8 Simple But Effective Ways to Stop Stress Eating

8 Simple But Effective Ways to Stop Stress Eating

The most common stressors for Americans are money, worrying about the future of the nation, work, current political climate, and violence or crime.

The most common symptoms are anxiety, anger, and fatigue while stress eating is but one of the outcomes of this trigger for emotional eaters.

What is it about food that seems so welcoming when people are stressed and how can you stop stress eating and the uncomfortable emotions like regret, shame, and guilt that come along with it?

The Likely Culprit: Emotional Eating

Emotional eating hits when you’re at your weakest point which makes you crave intolerantly for food.

It can eventually sabotage your efforts in achieving your fitness goals. No matter how detrimental it can be to your physical and mental health, it doesn’t mean that you can’t stop it.

As crucial as making the decision to stop stress eating, is the science behind why you eat in response to negative emotions.

What Happens to Your Body During Stress Eating

When you are stressed, your adrenaline glands release cortisol, a hormone that increases your appetite and boosts your motivation to eat.

When you choose to eat food high in fat, sugar, or both, your insulin level increases.

When both cortisol and insulin are increased, stress-related responses and emotions are somehow dampened.

This is the reason why fat- and sugar-filled foods are called “comfort” foods because they seem to counteract stress.

Stress eating disorder is almost common among people, especially individuals whose work involves dealing with customers, calls, and extended hours.

Emotional eating

How to Stop Emotional Eating

Take control of your appetite even when stress takes its toll on you.

You can get back on your workout routine or fitness goals when you start on taking these steps to stop stress eating:

  • Identify what, how much, when, and how you eat
    Get a journal and write it down. You may see a pattern on the relationship between the circumstances and the feelings you have when you eat.

    You can gain useful insight into your eating habits including:

    • Patterns of your hunger level, maybe on a 1-10 scale
    • What you are doing before you choose to stress-eat
    • What you are feeling that makes you stress-eat
  • Deal with your stress
    There’s a wide array of stress management techniques that you can do to counter stress like meditation, exercise, social support, and deep breathing, among others.

    Exercise causes chemical changes in the brain that reduce stress.

    If your personal circumstance makes it difficult for you to do exercises at the gym or at home, increase the amount of walking, gardening, cleaning, and other forms of movement that you do every day.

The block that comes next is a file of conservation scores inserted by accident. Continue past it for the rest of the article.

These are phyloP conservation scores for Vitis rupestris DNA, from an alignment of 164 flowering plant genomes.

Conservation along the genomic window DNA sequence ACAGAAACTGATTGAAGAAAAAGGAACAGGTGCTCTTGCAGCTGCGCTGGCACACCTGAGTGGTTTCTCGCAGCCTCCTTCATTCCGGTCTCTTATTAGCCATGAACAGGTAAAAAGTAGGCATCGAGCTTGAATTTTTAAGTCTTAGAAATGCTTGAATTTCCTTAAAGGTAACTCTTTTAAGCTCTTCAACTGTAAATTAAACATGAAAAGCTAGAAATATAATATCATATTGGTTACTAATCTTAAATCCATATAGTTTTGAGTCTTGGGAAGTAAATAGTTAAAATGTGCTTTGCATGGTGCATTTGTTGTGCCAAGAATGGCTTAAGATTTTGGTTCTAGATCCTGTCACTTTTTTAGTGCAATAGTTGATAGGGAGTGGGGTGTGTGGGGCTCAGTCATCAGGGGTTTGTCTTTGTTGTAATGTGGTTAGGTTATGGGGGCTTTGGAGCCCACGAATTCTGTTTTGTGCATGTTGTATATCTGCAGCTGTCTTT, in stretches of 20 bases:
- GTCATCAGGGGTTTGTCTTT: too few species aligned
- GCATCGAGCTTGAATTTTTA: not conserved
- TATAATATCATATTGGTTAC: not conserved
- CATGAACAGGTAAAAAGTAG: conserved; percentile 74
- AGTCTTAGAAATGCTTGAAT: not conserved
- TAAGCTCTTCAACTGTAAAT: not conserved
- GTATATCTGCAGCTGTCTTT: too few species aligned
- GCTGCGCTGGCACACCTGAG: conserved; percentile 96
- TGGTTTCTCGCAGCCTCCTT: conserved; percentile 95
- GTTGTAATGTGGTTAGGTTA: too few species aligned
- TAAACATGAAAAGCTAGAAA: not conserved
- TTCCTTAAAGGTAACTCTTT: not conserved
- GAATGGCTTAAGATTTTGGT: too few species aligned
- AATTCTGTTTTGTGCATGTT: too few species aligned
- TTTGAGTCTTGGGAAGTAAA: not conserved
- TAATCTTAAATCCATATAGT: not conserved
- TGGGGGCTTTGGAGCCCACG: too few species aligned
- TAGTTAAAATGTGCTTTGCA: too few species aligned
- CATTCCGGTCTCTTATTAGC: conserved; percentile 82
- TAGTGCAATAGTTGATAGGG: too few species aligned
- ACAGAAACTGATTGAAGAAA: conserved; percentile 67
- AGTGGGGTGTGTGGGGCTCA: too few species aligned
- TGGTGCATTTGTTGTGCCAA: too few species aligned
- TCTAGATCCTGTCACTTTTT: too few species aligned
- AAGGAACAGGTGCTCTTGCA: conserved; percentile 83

• Do a hunger reality check
    It might just be a craving so let it pass. Eat only when your stomach rumbles because you haven’t eaten for several hours.
  • Get support or reach out for help
    Lean on to your family and friends. Talk out your feelings and your unhealthy responses to stress with them. You may consider joining a support group or to speak with a professional counselor if you often feel guilt, shame, or regret over your eating habits.
  • Know your stressors
    Identify what triggers your stress eating and once you recognize them, take steps to avoid them or at least be prepared to deal with them.
  • Take away temptation
    Don’t fill your shelves with hard-to-resist comfort foods. If you identify a stressor and you feel like grabbing an unhealthy comfort food, postpone your trip to the grocery store until you have settled your emotions.
  • Practice mindfulness
    Mindfulness keeps you calm and focused and helps you make smarter and healthier lifestyle choices, especially when you are attacked by comfort foods.
    It strengthens mindful eating, one of its forms, where you slow down and pay more attention to what and how you eat.
  • Learn and Develop Intuitive Eating
    Intuitive eating complements mindful eating; a practice developed by dietitians Evelyn Tribole and Else Resch. It’s about paying more attention to your natural eating cues so that your decision is based on hunger and not on how stressed or emotional you feel.

Stress eating disorder

Prevent Stress Eating by Strategizing Your Goals

When you are mindful and recognize the triggers and situations that make you binge on food, you can take the step to stop stress eating.

Learn to cope with your emotions using the tips shared in this article to counteract your stress triggers.

Remember that you are not alone in this dilemma. Stress eating is a common experience but you can be different by doing what you learned to stop it.


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